Raspberry Pi Pico is a development board built around this powerful yet low-cost RP2040 microcontroller.
Like Raspberry Pi computers, Raspberry Pi Pico features a pin header with 40 connections, along with a new debug connection enabling you to analyse your programs directly from another computer (typically by connecting it directly to the GPIO pins on a Raspberry Pi).
Pico is an incredibly interesting new device from Raspberry Pi. It offers a wealth of connectivity for external hardware – and enough processing power to handle complex tasks. All this in a compact board which costs less than a cup of coffee. You can pick up a Pico from just $4 / £3.60, or free on the latest edition of HackSpace magazine.
Built with everyone from absolute beginners to professional engineers in mind, Raspberry Pi Pico represents the start of a new era for Raspberry Pi. We can’t wait to see what you all make with it.
Get to know Raspberry Pi Pico
Raspberry Pi Pico is a brand new, low-cost, yet highly flexible development board designed around a custom-built RP2040 microcontroller chip designed by Raspberry Pi.
Raspberry Pi Pico – ‘Pico’ for short – features a dual-core Cortex-M0+ processor (the most energy-efficient Arm processor available), 264kB of SRAM, 2MB of flash storage, USB 1.1 with device and host support, and a wide range of flexible I/O options.
The castellated pin headers ensure Pico is equally at home on a breadboard for experimentation as it is soldered onto a circuit board and driving a finished product. The high-performance processor cores coupled with RAM and storage give it impressive flexibility.
A real highlight comes in the form of Programmable Input/Output (PIO) capabilities: bridging the gap between software and hardware, Pico’s PIO allows developers to define new hardware features in software – expanding its capabilities beyond any fixed-function device.
Pico is set to prove itself not just an impressive new tool for Raspberry Pi users, but a must-have gadget for anyone investigating physical computing projects.
RP2040 is a custom-built dual-core microcontroller, designed in-house at Raspberry Pi
A micro USB port provides power and data, letting you communicate with and program Raspberry Pi Pico (by dragging and dropping a file)
Hold the BOOTSEL (boot select) button when powering up Pico to put it into USB Mass Storage Mode. From here, you can drag-and-drop programs, created with C or MicroPython, into the RPI-RP2 mounted drive. Pico runs the program as soon as it is switched on (without BOOTSEL held down)
Silkscreen labelling on the top provides orientation for the 40 pins, while a full pinout is printed on the rear
A Serial Wire Debug (SWD) header provides hardware debugging capabilities, letting you quickly track down problems in your programs
Raspberry Pi Pico’s pins are castellated, allowing pin headers to be fitted for breadboard use or the entire board to be soldered as a flat module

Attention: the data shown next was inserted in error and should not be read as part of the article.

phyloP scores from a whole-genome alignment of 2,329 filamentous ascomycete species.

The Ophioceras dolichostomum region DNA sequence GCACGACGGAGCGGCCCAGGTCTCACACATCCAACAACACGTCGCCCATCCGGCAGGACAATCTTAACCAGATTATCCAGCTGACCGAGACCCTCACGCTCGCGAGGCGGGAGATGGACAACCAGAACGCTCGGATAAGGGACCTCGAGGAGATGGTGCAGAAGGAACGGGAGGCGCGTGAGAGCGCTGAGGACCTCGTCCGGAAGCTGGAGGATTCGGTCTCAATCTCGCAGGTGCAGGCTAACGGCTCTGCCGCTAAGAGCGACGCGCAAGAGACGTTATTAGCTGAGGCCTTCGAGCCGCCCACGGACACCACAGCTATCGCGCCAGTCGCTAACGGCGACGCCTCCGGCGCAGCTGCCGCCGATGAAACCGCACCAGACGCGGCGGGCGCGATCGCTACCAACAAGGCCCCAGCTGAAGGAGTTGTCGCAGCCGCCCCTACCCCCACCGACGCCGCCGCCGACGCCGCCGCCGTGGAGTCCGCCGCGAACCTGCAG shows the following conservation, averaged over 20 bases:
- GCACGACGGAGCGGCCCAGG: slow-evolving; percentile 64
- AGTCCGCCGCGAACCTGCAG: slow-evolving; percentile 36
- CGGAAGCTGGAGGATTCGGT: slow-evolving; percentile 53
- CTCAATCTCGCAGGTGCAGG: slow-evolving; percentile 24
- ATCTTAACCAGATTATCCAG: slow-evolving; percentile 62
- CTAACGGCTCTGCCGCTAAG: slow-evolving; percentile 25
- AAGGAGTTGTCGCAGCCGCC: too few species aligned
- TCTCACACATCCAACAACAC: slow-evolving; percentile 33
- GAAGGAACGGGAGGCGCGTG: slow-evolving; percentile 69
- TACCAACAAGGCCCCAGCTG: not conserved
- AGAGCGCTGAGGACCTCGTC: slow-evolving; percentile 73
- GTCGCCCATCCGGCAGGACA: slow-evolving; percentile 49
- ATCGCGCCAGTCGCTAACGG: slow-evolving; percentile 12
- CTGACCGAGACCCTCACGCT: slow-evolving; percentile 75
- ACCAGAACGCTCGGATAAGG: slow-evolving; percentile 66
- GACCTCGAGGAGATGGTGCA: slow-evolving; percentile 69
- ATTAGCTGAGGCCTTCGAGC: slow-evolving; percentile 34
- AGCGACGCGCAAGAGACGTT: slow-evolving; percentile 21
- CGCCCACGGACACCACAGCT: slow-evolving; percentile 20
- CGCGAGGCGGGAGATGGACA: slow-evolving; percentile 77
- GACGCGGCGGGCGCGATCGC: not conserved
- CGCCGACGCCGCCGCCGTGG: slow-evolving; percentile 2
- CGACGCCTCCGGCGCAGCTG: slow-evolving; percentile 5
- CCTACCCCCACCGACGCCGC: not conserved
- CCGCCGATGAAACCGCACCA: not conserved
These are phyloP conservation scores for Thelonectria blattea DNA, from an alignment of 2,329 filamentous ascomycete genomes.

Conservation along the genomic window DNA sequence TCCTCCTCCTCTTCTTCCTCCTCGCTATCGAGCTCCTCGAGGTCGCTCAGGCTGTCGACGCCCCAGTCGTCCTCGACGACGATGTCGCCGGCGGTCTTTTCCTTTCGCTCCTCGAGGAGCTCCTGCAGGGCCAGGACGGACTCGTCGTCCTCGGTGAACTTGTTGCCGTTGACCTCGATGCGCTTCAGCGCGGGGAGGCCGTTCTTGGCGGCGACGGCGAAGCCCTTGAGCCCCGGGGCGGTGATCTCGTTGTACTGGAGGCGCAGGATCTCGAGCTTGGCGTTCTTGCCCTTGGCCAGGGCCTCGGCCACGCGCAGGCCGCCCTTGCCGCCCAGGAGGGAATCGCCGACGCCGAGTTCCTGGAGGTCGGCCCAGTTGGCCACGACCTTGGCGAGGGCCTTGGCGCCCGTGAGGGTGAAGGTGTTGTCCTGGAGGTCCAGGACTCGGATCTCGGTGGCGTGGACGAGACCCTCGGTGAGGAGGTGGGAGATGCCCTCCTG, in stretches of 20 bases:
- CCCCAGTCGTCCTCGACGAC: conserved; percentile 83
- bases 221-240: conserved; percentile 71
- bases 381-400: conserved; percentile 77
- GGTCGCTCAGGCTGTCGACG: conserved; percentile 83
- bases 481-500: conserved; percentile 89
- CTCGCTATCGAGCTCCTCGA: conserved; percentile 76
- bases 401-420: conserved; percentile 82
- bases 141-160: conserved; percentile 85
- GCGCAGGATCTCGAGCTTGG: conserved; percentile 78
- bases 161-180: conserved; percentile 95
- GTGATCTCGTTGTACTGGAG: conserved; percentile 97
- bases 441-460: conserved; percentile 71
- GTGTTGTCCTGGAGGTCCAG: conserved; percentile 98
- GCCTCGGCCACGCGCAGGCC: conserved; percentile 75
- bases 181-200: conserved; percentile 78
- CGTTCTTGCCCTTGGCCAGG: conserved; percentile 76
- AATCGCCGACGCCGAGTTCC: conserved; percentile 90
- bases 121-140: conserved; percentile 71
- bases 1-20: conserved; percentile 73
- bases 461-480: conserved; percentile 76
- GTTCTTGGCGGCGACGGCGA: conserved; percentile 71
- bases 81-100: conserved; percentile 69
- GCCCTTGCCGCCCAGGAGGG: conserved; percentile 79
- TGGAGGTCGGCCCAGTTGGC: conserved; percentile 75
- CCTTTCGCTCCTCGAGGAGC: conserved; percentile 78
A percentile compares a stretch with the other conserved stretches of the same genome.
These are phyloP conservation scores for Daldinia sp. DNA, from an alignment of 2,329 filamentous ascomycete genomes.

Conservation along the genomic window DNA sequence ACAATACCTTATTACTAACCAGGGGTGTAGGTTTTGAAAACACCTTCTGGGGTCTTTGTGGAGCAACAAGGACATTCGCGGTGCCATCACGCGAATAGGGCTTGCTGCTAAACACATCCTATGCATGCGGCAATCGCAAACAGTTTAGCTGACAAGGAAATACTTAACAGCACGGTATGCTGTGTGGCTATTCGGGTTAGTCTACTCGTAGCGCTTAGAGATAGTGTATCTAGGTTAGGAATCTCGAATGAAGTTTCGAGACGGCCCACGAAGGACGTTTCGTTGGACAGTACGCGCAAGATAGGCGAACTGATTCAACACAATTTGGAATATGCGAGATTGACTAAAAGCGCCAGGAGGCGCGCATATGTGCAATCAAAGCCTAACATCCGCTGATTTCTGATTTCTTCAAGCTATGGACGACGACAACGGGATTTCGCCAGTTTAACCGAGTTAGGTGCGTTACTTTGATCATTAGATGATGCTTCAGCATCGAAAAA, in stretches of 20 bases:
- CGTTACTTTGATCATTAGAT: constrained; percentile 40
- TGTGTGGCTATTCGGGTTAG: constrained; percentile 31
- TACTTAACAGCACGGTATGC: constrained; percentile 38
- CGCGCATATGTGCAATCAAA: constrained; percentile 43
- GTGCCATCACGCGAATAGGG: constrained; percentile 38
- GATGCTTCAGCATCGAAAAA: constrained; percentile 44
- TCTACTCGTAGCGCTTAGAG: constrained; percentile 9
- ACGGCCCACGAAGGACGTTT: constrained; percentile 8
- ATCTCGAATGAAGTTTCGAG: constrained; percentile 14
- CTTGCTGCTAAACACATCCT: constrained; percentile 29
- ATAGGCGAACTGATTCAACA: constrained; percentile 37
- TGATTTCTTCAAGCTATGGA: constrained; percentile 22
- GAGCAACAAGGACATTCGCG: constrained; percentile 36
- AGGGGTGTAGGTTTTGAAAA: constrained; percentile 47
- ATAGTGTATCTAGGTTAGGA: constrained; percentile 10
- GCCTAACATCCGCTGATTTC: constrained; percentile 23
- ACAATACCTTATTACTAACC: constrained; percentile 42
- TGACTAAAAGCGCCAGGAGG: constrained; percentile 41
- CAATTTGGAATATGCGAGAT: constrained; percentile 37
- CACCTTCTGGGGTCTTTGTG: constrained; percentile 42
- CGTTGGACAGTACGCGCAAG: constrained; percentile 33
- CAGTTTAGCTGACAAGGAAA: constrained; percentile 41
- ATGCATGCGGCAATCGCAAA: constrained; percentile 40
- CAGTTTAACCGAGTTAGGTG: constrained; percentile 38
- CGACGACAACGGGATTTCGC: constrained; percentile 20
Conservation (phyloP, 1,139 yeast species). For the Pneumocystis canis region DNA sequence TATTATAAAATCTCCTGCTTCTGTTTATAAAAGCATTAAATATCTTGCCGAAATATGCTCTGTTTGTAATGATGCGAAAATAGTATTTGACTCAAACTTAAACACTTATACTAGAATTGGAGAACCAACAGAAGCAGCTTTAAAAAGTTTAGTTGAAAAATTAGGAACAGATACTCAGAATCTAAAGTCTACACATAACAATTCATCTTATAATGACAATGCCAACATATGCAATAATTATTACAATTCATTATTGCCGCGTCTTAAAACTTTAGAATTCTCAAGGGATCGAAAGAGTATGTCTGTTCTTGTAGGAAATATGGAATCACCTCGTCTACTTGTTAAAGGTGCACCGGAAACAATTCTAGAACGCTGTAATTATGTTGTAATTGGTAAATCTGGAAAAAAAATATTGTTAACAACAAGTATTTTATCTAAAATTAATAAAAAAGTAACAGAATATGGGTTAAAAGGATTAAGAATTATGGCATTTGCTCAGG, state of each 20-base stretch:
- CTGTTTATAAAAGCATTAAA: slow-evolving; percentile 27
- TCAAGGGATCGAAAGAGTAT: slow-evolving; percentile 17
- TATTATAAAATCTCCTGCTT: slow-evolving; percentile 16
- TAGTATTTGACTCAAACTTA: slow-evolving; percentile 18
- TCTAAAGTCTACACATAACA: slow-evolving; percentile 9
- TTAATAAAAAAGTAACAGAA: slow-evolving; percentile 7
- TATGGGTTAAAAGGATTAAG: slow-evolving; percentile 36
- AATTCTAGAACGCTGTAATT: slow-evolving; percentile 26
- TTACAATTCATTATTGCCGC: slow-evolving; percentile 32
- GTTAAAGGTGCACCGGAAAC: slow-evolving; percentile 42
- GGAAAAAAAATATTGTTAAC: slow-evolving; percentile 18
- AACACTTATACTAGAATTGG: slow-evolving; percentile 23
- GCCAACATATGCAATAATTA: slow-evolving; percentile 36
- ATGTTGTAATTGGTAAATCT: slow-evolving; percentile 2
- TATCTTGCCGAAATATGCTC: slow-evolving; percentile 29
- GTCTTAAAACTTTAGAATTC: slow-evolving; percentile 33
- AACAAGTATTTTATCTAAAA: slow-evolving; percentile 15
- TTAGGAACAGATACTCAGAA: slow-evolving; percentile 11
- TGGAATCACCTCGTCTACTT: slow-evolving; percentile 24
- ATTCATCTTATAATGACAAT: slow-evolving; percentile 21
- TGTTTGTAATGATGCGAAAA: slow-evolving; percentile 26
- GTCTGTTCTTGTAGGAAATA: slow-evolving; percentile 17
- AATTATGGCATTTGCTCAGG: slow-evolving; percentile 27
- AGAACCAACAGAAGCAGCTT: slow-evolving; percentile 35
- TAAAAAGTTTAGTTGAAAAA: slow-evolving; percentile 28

Raspberry Pi Pico specifications
RP2040 microcontroller chip designed by Raspberry Pi in the United Kingdom
Dual-core ARM Cortex-M0+ processor, flexible clock running up to 133MHz
264kB of SRAM, and 2MB of on-board flash storage
Castellated module allows soldering direct to carrier boards
USB 1.1 Host and Device support
Low-power sleep and dormant modes
Drag & drop programming using mass storage over USB
26 multifunction GPIO pins
2× SPI, 2× I2C, 2× UART, 3× 12-bit ADC, 16× controllable PWM channels
Accurate clock and timer on-chip
Fast floating-point libraries in ROM
8× Programmable IO (PIO) state machines for custom peripheral support
Say hello to RP2040
RP2040 is a low-cost microcontroller device, with the same focus on quality, cost, and simplicity that characterises the ‘big’ Raspberry Pi. Microcontrollers interact with the hardware of a board much like an application processor does in a larger device.
Application processors like the Broadcom BCM2711 used in Raspberry Pi 4 are designed to run multiple programs under an operating system, like Raspberry Pi OS. These programs access external hardware through interfaces provided by the operating system.
In contrast, microcontrollers like RP2040 interact directly with external hardware and typically run a single program from the moment you turn them on.
Just as Raspberry Pi is an accessible computer, RP2040 is an accessible microcontroller, containing almost everything makers need to embed it inside a product.
RP2040 is supported by both C/C++ and MicroPython cross-platform development environments, including easy access to runtime debugging. It has a built-in UF2 bootloader enabling programs to be loaded by drag-and-drop. The built-in USB can act as both device and host. Meanwhile, floating-point routines are baked into the chip for ultra-fast performance. It has two symmetric processor cores and high internal bandwidth, making it useful for signal processing and video applications. The chip has a relatively large amount of internal RAM but uses external flash storage, allowing you to choose how much memory you need.
Microcontrollers are an exciting new area for Raspberry Pi fans to explore. See the RP2040 data sheet for more information.
Behind the name 2040
The post-fix numeral on RP2040 comes from the following:
Number of processor cores (2)
Loosely which type of processor (M0+)
The amount of RAM, from the function floor(log2(RAM / 16kB)); in this case it’s 256kB
The amount of non-volatile storage, from the function floor(log2(non-volatile / 16kB)), or 0 if no on-board non-volatile storage